A clinical trial for cartilage regeneration began in 2011 at Tokai University, Japan. In this study, autologous chondrocytes and synoviocytes were co-cultured with the UpCell-Insert technology. After a period of cultivation, co-cultured cell sheets were combined into three layers and transplanted into the cartilage defects of patients.

2.3.5. Nasal mucosa epithelial cell sheet transplantation to the middle ear bone for preventing hearing loss

A clinical trial for preventing hearing loss began in 2014 at The Jikei University, Japan. Autologous nasal mucosa epithelial cell sheets were transplanted to the surface of bone of the middle ear, and inhibit such as the hyperplasy of granulation tissue and bone, and the progression of fibroblast within middle ear cavity, which induce hearing loss after the surgery of otitis media.

3. Periodontal regeneration

Our laboratory started to introduce cell sheet engineering for periodontal regeneration since sometime after 2000. A key event in periodontal regeneration involves the formation of periodontal ligament and cementum complex (MacNeil and Somerman, 1999), which is a thin surface structure that anchors the tooth to the alveolar socket. Several studies have demonstrated that the cell sheet engineering approach can deliver functional cells in the form of a thin layered sheet, wherein the extracellular matrices, cell-cell junctions, and cell-matrix interactions are well-preserved (Kumashiro et al., 2010). Thus, we have attempted to regenerate this periodontal attachment apparatus based on the technology of “cell sheet engineering” (Yang et al., 2007).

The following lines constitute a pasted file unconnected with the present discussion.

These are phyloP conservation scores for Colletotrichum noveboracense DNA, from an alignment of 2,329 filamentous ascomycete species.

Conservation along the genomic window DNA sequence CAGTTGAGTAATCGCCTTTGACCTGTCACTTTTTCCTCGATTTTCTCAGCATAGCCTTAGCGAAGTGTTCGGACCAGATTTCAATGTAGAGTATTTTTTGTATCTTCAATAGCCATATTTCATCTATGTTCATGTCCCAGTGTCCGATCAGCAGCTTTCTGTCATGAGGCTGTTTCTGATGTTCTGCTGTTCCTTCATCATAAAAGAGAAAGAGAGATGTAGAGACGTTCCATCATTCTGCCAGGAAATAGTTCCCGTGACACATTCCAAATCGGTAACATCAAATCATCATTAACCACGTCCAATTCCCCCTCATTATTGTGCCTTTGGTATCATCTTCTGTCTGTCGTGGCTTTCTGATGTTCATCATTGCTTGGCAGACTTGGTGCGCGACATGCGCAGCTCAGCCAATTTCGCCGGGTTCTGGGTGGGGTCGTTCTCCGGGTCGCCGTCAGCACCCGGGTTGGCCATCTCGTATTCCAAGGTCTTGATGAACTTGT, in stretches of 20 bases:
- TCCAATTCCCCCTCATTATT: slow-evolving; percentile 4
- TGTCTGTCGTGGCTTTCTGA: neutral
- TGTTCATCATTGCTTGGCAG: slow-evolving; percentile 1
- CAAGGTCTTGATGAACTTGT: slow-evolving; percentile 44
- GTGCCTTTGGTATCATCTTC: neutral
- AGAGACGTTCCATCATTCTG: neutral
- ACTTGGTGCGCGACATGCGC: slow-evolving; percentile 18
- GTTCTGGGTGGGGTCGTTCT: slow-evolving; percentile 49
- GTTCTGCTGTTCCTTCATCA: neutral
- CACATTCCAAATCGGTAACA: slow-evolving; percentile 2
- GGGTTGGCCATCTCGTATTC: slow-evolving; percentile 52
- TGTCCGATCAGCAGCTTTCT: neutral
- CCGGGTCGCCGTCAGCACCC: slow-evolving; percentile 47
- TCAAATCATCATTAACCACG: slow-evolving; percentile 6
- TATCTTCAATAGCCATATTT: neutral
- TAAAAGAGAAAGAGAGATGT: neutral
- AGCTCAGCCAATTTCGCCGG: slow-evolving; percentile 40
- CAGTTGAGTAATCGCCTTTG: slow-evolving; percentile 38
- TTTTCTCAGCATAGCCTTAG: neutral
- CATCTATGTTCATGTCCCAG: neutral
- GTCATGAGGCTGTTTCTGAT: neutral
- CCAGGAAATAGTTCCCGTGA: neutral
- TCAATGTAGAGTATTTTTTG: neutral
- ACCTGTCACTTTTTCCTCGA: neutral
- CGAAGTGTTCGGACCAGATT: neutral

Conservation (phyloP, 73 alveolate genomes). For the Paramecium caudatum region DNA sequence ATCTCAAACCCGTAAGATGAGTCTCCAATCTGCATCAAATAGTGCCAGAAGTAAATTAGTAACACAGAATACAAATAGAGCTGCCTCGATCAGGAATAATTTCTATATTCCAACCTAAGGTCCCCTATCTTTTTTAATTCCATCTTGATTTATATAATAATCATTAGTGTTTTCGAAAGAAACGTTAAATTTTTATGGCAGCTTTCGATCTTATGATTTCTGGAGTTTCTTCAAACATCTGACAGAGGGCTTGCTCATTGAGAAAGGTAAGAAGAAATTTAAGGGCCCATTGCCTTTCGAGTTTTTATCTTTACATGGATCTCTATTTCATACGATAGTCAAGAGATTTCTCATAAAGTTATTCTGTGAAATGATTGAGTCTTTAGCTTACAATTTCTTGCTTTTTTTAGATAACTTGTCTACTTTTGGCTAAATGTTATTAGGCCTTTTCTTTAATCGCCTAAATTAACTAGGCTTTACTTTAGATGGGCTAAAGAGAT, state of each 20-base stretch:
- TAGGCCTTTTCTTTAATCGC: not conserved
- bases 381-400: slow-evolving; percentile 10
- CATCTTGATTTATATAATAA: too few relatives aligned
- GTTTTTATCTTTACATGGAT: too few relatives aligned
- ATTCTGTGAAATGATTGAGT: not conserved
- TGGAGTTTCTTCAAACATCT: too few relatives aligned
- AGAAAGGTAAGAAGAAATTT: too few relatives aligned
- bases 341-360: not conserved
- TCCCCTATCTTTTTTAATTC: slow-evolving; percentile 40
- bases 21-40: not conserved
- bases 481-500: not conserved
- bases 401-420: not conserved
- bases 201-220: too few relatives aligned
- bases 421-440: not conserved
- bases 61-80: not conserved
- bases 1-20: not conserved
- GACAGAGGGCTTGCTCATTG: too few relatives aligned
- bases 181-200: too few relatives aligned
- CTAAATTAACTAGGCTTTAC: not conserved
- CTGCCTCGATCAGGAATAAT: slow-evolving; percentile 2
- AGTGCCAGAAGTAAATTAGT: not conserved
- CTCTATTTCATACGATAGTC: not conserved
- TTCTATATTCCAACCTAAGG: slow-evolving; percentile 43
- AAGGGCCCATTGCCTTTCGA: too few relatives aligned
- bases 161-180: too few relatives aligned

3.1. Small animal studies

Human PDL (hPDL) cell sheets were successfully created using temperature responsive dishes, and the characteristics of hPDL cell sheets were investigated (Hasegawa et al., 2005). In this study, explant culture methods were utilized for the primary culture of hPDL cells. The hPDL cell sheets cultured with ascorbic acid were recovered from the culture dishes as a contiguous sheet accompanied by abundant extracellular matrix components, including type I collagen, integrin β1 and fibronectin. Then, hPDL cell sheets were transplanted as cell pellets into a mesial dehiscence model in athymic rats. Four weeks after surgery, newly formed immature fibers with obliquely anchored dentin surfaces were observed in all the experimental sites, whereas no such findings were observed in any control sites (Figure 2).These results suggest that this procedure based upon the principles of cell sheet engineering can be applied to periodontal regeneration.


Figure 2.

PDL regeneration at 4 weeks postsurgery.

A: Nontransplanted control site. B: hPDL transplanted experimental site. Regeneration of periodontal ligament-like structure was observed only in the experimental site. Azan staining. Modified and reprint from Hasegawa et al., 2005.